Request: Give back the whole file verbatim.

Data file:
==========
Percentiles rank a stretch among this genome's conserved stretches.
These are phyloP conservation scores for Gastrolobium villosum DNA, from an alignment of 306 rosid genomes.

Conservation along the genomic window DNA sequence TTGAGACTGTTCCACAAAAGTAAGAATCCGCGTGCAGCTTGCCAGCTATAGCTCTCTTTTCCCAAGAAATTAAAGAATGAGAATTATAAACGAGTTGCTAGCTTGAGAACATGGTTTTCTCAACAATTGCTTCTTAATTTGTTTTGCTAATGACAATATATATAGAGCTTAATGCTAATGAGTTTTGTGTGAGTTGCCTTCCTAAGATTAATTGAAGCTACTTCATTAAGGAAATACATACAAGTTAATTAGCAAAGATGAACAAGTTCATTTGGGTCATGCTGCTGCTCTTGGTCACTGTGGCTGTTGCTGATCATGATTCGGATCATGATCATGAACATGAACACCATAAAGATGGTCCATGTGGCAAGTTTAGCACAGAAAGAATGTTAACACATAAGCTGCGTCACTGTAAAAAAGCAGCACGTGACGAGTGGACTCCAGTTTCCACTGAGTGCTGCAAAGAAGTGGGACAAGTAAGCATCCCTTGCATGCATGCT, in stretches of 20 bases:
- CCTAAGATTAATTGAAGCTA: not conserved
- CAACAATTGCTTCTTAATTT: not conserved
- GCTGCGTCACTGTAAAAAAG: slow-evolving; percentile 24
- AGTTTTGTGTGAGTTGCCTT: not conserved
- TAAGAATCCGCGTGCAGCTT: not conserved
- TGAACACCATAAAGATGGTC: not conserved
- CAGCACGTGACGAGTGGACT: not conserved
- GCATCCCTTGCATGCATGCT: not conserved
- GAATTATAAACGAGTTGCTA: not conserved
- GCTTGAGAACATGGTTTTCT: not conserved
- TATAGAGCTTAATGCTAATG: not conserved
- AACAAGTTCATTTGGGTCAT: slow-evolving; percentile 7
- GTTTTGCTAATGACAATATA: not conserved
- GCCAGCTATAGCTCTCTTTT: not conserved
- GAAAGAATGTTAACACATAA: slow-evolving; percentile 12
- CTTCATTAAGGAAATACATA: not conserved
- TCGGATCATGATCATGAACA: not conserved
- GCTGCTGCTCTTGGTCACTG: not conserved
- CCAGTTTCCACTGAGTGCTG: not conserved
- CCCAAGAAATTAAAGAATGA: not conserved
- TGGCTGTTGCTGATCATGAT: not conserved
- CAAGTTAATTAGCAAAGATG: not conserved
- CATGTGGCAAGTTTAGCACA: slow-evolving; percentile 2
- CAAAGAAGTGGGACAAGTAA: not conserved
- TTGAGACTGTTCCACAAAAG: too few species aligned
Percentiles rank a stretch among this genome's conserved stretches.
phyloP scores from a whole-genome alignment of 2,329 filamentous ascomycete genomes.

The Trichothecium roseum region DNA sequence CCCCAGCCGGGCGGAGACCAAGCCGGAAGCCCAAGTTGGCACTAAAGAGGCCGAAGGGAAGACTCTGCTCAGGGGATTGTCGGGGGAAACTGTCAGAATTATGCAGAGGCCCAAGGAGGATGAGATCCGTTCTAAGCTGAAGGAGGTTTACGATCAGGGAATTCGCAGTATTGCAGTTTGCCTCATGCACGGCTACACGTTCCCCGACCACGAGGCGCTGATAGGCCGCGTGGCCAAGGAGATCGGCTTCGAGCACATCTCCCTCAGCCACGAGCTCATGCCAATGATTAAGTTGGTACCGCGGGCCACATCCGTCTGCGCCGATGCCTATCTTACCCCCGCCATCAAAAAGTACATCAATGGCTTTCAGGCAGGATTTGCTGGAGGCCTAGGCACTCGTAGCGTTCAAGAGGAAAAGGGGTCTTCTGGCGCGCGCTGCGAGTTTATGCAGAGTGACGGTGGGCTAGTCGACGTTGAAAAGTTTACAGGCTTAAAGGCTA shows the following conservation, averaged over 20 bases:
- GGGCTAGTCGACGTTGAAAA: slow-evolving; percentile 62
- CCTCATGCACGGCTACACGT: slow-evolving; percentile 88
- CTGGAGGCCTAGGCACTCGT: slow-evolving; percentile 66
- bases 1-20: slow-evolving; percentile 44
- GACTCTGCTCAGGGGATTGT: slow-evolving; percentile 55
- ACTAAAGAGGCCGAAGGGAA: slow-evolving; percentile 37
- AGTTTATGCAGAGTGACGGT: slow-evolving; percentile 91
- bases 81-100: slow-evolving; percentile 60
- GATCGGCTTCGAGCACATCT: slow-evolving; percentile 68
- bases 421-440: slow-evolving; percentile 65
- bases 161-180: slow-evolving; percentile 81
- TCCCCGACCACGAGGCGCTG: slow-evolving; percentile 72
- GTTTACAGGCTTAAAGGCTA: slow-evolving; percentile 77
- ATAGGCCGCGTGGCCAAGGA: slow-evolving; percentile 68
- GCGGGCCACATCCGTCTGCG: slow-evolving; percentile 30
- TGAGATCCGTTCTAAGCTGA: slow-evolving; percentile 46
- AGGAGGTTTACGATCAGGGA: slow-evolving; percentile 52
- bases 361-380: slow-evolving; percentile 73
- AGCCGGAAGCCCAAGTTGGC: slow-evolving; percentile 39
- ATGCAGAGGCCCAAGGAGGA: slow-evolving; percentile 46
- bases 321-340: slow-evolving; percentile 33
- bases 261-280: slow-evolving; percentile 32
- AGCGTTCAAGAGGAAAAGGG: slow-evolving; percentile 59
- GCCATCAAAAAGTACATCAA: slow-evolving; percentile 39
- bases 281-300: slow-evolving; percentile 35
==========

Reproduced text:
Percentiles rank a stretch among this genome's conserved stretches.
These are phyloP conservation scores for Gastrolobium villosum DNA, from an alignment of 306 rosid genomes.

Conservation along the genomic window DNA sequence TTGAGACTGTTCCACAAAAGTAAGAATCCGCGTGCAGCTTGCCAGCTATAGCTCTCTTTTCCCAAGAAATTAAAGAATGAGAATTATAAACGAGTTGCTAGCTTGAGAACATGGTTTTCTCAACAATTGCTTCTTAATTTGTTTTGCTAATGACAATATATATAGAGCTTAATGCTAATGAGTTTTGTGTGAGTTGCCTTCCTAAGATTAATTGAAGCTACTTCATTAAGGAAATACATACAAGTTAATTAGCAAAGATGAACAAGTTCATTTGGGTCATGCTGCTGCTCTTGGTCACTGTGGCTGTTGCTGATCATGATTCGGATCATGATCATGAACATGAACACCATAAAGATGGTCCATGTGGCAAGTTTAGCACAGAAAGAATGTTAACACATAAGCTGCGTCACTGTAAAAAAGCAGCACGTGACGAGTGGACTCCAGTTTCCACTGAGTGCTGCAAAGAAGTGGGACAAGTAAGCATCCCTTGCATGCATGCT, in stretches of 20 bases:
- CCTAAGATTAATTGAAGCTA: not conserved
- CAACAATTGCTTCTTAATTT: not conserved
- GCTGCGTCACTGTAAAAAAG: slow-evolving; percentile 24
- AGTTTTGTGTGAGTTGCCTT: not conserved
- TAAGAATCCGCGTGCAGCTT: not conserved
- TGAACACCATAAAGATGGTC: not conserved
- CAGCACGTGACGAGTGGACT: not conserved
- GCATCCCTTGCATGCATGCT: not conserved
- GAATTATAAACGAGTTGCTA: not conserved
- GCTTGAGAACATGGTTTTCT: not conserved
- TATAGAGCTTAATGCTAATG: not conserved
- AACAAGTTCATTTGGGTCAT: slow-evolving; percentile 7
- GTTTTGCTAATGACAATATA: not conserved
- GCCAGCTATAGCTCTCTTTT: not conserved
- GAAAGAATGTTAACACATAA: slow-evolving; percentile 12
- CTTCATTAAGGAAATACATA: not conserved
- TCGGATCATGATCATGAACA: not conserved
- GCTGCTGCTCTTGGTCACTG: not conserved
- CCAGTTTCCACTGAGTGCTG: not conserved
- CCCAAGAAATTAAAGAATGA: not conserved
- TGGCTGTTGCTGATCATGAT: not conserved
- CAAGTTAATTAGCAAAGATG: not conserved
- CATGTGGCAAGTTTAGCACA: slow-evolving; percentile 2
- CAAAGAAGTGGGACAAGTAA: not conserved
- TTGAGACTGTTCCACAAAAG: too few species aligned
Percentiles rank a stretch among this genome's conserved stretches.
phyloP scores from a whole-genome alignment of 2,329 filamentous ascomycete genomes.

The Trichothecium roseum region DNA sequence CCCCAGCCGGGCGGAGACCAAGCCGGAAGCCCAAGTTGGCACTAAAGAGGCCGAAGGGAAGACTCTGCTCAGGGGATTGTCGGGGGAAACTGTCAGAATTATGCAGAGGCCCAAGGAGGATGAGATCCGTTCTAAGCTGAAGGAGGTTTACGATCAGGGAATTCGCAGTATTGCAGTTTGCCTCATGCACGGCTACACGTTCCCCGACCACGAGGCGCTGATAGGCCGCGTGGCCAAGGAGATCGGCTTCGAGCACATCTCCCTCAGCCACGAGCTCATGCCAATGATTAAGTTGGTACCGCGGGCCACATCCGTCTGCGCCGATGCCTATCTTACCCCCGCCATCAAAAAGTACATCAATGGCTTTCAGGCAGGATTTGCTGGAGGCCTAGGCACTCGTAGCGTTCAAGAGGAAAAGGGGTCTTCTGGCGCGCGCTGCGAGTTTATGCAGAGTGACGGTGGGCTAGTCGACGTTGAAAAGTTTACAGGCTTAAAGGCTA shows the following conservation, averaged over 20 bases:
- GGGCTAGTCGACGTTGAAAA: slow-evolving; percentile 62
- CCTCATGCACGGCTACACGT: slow-evolving; percentile 88
- CTGGAGGCCTAGGCACTCGT: slow-evolving; percentile 66
- bases 1-20: slow-evolving; percentile 44
- GACTCTGCTCAGGGGATTGT: slow-evolving; percentile 55
- ACTAAAGAGGCCGAAGGGAA: slow-evolving; percentile 37
- AGTTTATGCAGAGTGACGGT: slow-evolving; percentile 91
- bases 81-100: slow-evolving; percentile 60
- GATCGGCTTCGAGCACATCT: slow-evolving; percentile 68
- bases 421-440: slow-evolving; percentile 65
- bases 161-180: slow-evolving; percentile 81
- TCCCCGACCACGAGGCGCTG: slow-evolving; percentile 72
- GTTTACAGGCTTAAAGGCTA: slow-evolving; percentile 77
- ATAGGCCGCGTGGCCAAGGA: slow-evolving; percentile 68
- GCGGGCCACATCCGTCTGCG: slow-evolving; percentile 30
- TGAGATCCGTTCTAAGCTGA: slow-evolving; percentile 46
- AGGAGGTTTACGATCAGGGA: slow-evolving; percentile 52
- bases 361-380: slow-evolving; percentile 73
- AGCCGGAAGCCCAAGTTGGC: slow-evolving; percentile 39
- ATGCAGAGGCCCAAGGAGGA: slow-evolving; percentile 46
- bases 321-340: slow-evolving; percentile 33
- bases 261-280: slow-evolving; percentile 32
- AGCGTTCAAGAGGAAAAGGG: slow-evolving; percentile 59
- GCCATCAAAAAGTACATCAA: slow-evolving; percentile 39
- bases 281-300: slow-evolving; percentile 35